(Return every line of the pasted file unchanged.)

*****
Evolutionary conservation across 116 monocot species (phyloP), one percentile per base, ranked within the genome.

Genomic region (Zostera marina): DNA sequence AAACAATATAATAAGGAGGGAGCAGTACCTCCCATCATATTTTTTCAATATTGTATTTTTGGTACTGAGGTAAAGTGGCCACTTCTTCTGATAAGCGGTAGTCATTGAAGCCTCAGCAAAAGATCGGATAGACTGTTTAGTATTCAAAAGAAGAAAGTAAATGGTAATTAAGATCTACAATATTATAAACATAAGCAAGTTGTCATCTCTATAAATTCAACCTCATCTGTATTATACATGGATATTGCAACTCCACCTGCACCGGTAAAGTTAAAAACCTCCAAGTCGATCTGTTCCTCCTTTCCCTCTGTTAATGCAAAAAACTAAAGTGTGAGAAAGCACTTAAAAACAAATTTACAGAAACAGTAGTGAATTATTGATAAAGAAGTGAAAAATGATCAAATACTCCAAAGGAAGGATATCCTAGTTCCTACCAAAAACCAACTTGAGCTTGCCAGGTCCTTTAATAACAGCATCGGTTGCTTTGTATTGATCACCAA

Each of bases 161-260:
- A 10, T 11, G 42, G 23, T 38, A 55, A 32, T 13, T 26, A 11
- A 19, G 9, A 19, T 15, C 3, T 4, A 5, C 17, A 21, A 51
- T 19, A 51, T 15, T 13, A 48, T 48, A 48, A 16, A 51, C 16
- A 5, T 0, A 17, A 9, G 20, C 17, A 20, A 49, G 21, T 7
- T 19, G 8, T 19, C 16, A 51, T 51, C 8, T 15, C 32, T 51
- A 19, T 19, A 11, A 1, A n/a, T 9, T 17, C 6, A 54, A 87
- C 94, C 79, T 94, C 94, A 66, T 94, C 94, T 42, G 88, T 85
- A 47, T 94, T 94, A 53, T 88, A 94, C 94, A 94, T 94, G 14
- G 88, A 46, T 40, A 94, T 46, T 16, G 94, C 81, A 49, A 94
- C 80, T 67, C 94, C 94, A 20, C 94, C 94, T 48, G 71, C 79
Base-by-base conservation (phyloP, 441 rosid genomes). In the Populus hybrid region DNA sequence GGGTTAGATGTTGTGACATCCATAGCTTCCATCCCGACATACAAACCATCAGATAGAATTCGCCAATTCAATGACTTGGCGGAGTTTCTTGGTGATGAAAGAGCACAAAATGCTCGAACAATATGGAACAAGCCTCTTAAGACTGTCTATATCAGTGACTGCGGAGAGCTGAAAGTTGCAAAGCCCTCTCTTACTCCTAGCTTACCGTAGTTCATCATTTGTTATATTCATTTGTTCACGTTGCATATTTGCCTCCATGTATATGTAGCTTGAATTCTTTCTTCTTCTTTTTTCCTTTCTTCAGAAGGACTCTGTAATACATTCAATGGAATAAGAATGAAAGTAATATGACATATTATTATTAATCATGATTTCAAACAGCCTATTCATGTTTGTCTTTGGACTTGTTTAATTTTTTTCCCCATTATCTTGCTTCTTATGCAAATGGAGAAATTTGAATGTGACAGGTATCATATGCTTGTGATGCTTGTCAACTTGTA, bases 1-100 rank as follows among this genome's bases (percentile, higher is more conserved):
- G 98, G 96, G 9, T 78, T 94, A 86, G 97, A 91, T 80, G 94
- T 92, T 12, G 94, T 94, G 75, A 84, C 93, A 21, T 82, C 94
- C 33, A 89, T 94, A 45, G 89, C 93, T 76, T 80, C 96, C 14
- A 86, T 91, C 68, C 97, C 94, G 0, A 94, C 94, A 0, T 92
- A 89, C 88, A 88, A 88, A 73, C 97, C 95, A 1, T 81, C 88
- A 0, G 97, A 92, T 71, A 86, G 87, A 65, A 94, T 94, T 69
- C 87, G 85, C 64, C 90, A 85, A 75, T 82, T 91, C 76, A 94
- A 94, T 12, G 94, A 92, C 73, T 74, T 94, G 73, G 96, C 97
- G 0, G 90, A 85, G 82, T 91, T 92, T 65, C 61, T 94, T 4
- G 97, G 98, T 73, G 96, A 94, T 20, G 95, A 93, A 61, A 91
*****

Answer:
Evolutionary conservation across 116 monocot species (phyloP), one percentile per base, ranked within the genome.

Genomic region (Zostera marina): DNA sequence AAACAATATAATAAGGAGGGAGCAGTACCTCCCATCATATTTTTTCAATATTGTATTTTTGGTACTGAGGTAAAGTGGCCACTTCTTCTGATAAGCGGTAGTCATTGAAGCCTCAGCAAAAGATCGGATAGACTGTTTAGTATTCAAAAGAAGAAAGTAAATGGTAATTAAGATCTACAATATTATAAACATAAGCAAGTTGTCATCTCTATAAATTCAACCTCATCTGTATTATACATGGATATTGCAACTCCACCTGCACCGGTAAAGTTAAAAACCTCCAAGTCGATCTGTTCCTCCTTTCCCTCTGTTAATGCAAAAAACTAAAGTGTGAGAAAGCACTTAAAAACAAATTTACAGAAACAGTAGTGAATTATTGATAAAGAAGTGAAAAATGATCAAATACTCCAAAGGAAGGATATCCTAGTTCCTACCAAAAACCAACTTGAGCTTGCCAGGTCCTTTAATAACAGCATCGGTTGCTTTGTATTGATCACCAA

Each of bases 161-260:
- A 10, T 11, G 42, G 23, T 38, A 55, A 32, T 13, T 26, A 11
- A 19, G 9, A 19, T 15, C 3, T 4, A 5, C 17, A 21, A 51
- T 19, A 51, T 15, T 13, A 48, T 48, A 48, A 16, A 51, C 16
- A 5, T 0, A 17, A 9, G 20, C 17, A 20, A 49, G 21, T 7
- T 19, G 8, T 19, C 16, A 51, T 51, C 8, T 15, C 32, T 51
- A 19, T 19, A 11, A 1, A n/a, T 9, T 17, C 6, A 54, A 87
- C 94, C 79, T 94, C 94, A 66, T 94, C 94, T 42, G 88, T 85
- A 47, T 94, T 94, A 53, T 88, A 94, C 94, A 94, T 94, G 14
- G 88, A 46, T 40, A 94, T 46, T 16, G 94, C 81, A 49, A 94
- C 80, T 67, C 94, C 94, A 20, C 94, C 94, T 48, G 71, C 79
Base-by-base conservation (phyloP, 441 rosid genomes). In the Populus hybrid region DNA sequence GGGTTAGATGTTGTGACATCCATAGCTTCCATCCCGACATACAAACCATCAGATAGAATTCGCCAATTCAATGACTTGGCGGAGTTTCTTGGTGATGAAAGAGCACAAAATGCTCGAACAATATGGAACAAGCCTCTTAAGACTGTCTATATCAGTGACTGCGGAGAGCTGAAAGTTGCAAAGCCCTCTCTTACTCCTAGCTTACCGTAGTTCATCATTTGTTATATTCATTTGTTCACGTTGCATATTTGCCTCCATGTATATGTAGCTTGAATTCTTTCTTCTTCTTTTTTCCTTTCTTCAGAAGGACTCTGTAATACATTCAATGGAATAAGAATGAAAGTAATATGACATATTATTATTAATCATGATTTCAAACAGCCTATTCATGTTTGTCTTTGGACTTGTTTAATTTTTTTCCCCATTATCTTGCTTCTTATGCAAATGGAGAAATTTGAATGTGACAGGTATCATATGCTTGTGATGCTTGTCAACTTGTA, bases 1-100 rank as follows among this genome's bases (percentile, higher is more conserved):
- G 98, G 96, G 9, T 78, T 94, A 86, G 97, A 91, T 80, G 94
- T 92, T 12, G 94, T 94, G 75, A 84, C 93, A 21, T 82, C 94
- C 33, A 89, T 94, A 45, G 89, C 93, T 76, T 80, C 96, C 14
- A 86, T 91, C 68, C 97, C 94, G 0, A 94, C 94, A 0, T 92
- A 89, C 88, A 88, A 88, A 73, C 97, C 95, A 1, T 81, C 88
- A 0, G 97, A 92, T 71, A 86, G 87, A 65, A 94, T 94, T 69
- C 87, G 85, C 64, C 90, A 85, A 75, T 82, T 91, C 76, A 94
- A 94, T 12, G 94, A 92, C 73, T 74, T 94, G 73, G 96, C 97
- G 0, G 90, A 85, G 82, T 91, T 92, T 65, C 61, T 94, T 4
- G 97, G 98, T 73, G 96, A 94, T 20, G 95, A 93, A 61, A 91